Blogging seminar final


Published on

Published in: Education
  • Be the first to comment

  • Be the first to like this

No Downloads
Total views
On SlideShare
From Embeds
Number of Embeds
Embeds 0
No embeds

No notes for slide

Blogging seminar final

  1. 1. Paradigm Online Blogging and online communications workshop Howard Hudson, UNU-MERIT, March 2014
  2. 2. Problem or Opportunity? 2 Survey of 230+ senior US policymakers Language: “Policymakers find much current scholarly work… inaccessible. [They] want scholars to write in… plain English.” Medium: “A scholar’s broader visibility… enhances influence among policymakers more than his or her academic standing.”
  3. 3. Resources and recommendations  3
  4. 4. Paradigm online 1.Blogs gaining ground: Huffington Post has more writers than the New York Times “When we go online, each of us is our own editor, our own gatekeeper.” Nicholas Kristof 2.Online articles are mainly read while doing other things, like mailing, shopping, etc. More rushed: mainly scanning. Quickly hooked or quickly dropped 4
  5. 5. Two-way mindset Despite distractions, Web 2.0 big advantage: •You remember 10 per cent of what you read, 50 per cent of what you read and hear, and 90 per cent of what you do. Key to interactivity: blogs, infographics, videos = food for Facebook (1.2b+) YouTube (1b+) and Twitter (240m+) Commenting, sharing, liking = many small acts that can “go viral” Examples? IMF Direct / Poverty Report 5
  6. 6. Blogging basics - Online diary for sharing ideas, insights and observations: What did you learn at a big event? What MOVED you and why? - Write as you speak: use abbreviations and the I/we form to be ACTIVE - Invite and respond to comments: treat it as a very informal peer review - Also good practice for writing op/eds or even policy briefs 6
  7. 7. Where to start? Some examples… - Political determinants of sustainable transport in Latin American cities (paper) - Urban Mobility: What Can Latin America Learn from East Asia? (blog) - The Mythical City of Curitiba: Still a Model of Sustainability? (blog) - Path-breaking directions of nanotechnology-based chemotherapy and molecular cancer therapy (paper) - Can Nanotechnology Help Cure Cancer? (video) Simpler message = more accessible Question headlines = basic interactivity 7
  8. 8. Where to start? More examples… - Understanding Small-Island Developing States: Fragility and External Shocks (book) - Bombs and Business: How can Entrepreneurs in Fragile States Manage the Risks of Violent Conflict? (blog) - Provocative but substantial, sharing evidence - Explains complex ideas in everyday language - Opens the door for journalists and non-specialists who want to know more about his research 8
  9. 9. Where to start? Getting technical… - “Flesch Reading Ease Scale” part of MS Office. - MS Word 2010: File > Options > Proofing > Show readability statistics (Tick box). •100: Very easy to read. Average sentence <12 words. Max. 2 syllables per word. •65: Plain English. Average sentence 15-20 words. Average 2 syllables. •30: A little hard to read. Sentences mostly 25 words. Usually 2 syllables. •0: Very hard to read. Average sentence 37 words. Average >2 syllables. 9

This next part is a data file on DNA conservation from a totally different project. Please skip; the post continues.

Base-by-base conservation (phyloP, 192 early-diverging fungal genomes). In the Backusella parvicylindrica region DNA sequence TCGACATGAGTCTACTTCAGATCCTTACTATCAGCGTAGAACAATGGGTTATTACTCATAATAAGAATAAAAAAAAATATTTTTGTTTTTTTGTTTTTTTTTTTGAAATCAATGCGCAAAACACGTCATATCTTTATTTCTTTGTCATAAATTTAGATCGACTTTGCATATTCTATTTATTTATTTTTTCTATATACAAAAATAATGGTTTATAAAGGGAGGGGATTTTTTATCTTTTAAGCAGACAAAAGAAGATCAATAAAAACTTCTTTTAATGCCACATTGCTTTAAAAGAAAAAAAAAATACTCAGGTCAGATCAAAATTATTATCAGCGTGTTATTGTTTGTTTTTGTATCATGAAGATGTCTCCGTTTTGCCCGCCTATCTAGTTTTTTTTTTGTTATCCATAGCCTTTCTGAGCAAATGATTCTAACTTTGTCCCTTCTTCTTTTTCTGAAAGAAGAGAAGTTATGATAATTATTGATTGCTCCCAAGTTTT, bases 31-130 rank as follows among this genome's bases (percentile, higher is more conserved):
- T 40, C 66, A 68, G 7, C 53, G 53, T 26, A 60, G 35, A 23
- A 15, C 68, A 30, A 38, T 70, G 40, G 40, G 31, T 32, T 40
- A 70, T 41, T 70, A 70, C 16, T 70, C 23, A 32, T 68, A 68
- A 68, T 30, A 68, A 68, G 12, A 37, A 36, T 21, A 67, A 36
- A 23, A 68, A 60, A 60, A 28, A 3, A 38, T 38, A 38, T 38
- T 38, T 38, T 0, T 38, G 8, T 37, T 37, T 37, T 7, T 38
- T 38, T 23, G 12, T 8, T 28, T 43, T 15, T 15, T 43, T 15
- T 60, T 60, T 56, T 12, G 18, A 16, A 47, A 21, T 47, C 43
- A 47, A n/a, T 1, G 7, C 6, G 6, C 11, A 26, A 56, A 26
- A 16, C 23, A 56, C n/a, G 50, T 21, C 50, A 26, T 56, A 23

10. 10. Before High-quality learning environments are a necessary precondition for facilitation and enhancement of the ongoing learning process. After Children need good schools if they are to learn properly. If there are any points on which you require explanation or further particulars we shall be glad to furnish such additional details as may be required by telephone. If you have any questions, please phone. 10
  11. 11. UN guidelines 1.BE ACTIVE: Use the active voice rather than the passive voice: shows who is responsible 2.BE DIRECT: State facts and ideas directly: use concrete rather than abstract words 3.BE DYNAMIC: Use verbs instead of nouns where possible. Verbs are dynamic and action-oriented 4.BE DIGESTIBLE: Favour short words and sentences. Present one idea per paragraph 5.BE SELECTIVE: Use appropriate language, adapted to your audience and purpose 11 “The extremists are afraid of books and pens. The power of education frightens them.” Malala Yousafzai
  12. 12. UN spelling “The Concise Oxford English Dictionary, 11th edition, is the current authority for spelling in the United Nations.” A quick summary of common usage: - analyse - labour - organization - programme - one to nine, 10... - per cent (not %, unless in tables or links) 12
  13. 13. Headlines and blockquotes •Use a simple and vivid title (3-5 words) with an explanatory subtitle (10-15 words) •Use blockquotes to highlight major / controversial ideas 13
  14. 14. Structure = inverted •Front-load articles: begin with the main problem or position, add key info, then essential context. Aka “Inverted Pyramid” •Present one idea per paragraph •Add chapter headings for chunks of text: be concrete rather than abstract, especially for international audiences 14
  15. 15. Assignment: “Translate” texts into everyday English -Take the example provided or one of your own working papers -Change the title into a journalistic headline, then convert the abstract / conclusion into a blog of 500 words -Start with a bigger problem, e.g. one of human survival, development or welfare to tap into a wider audience -Add your own insights and observations -Share with the group! 15
  16. 16. Any questions? ?? ? 16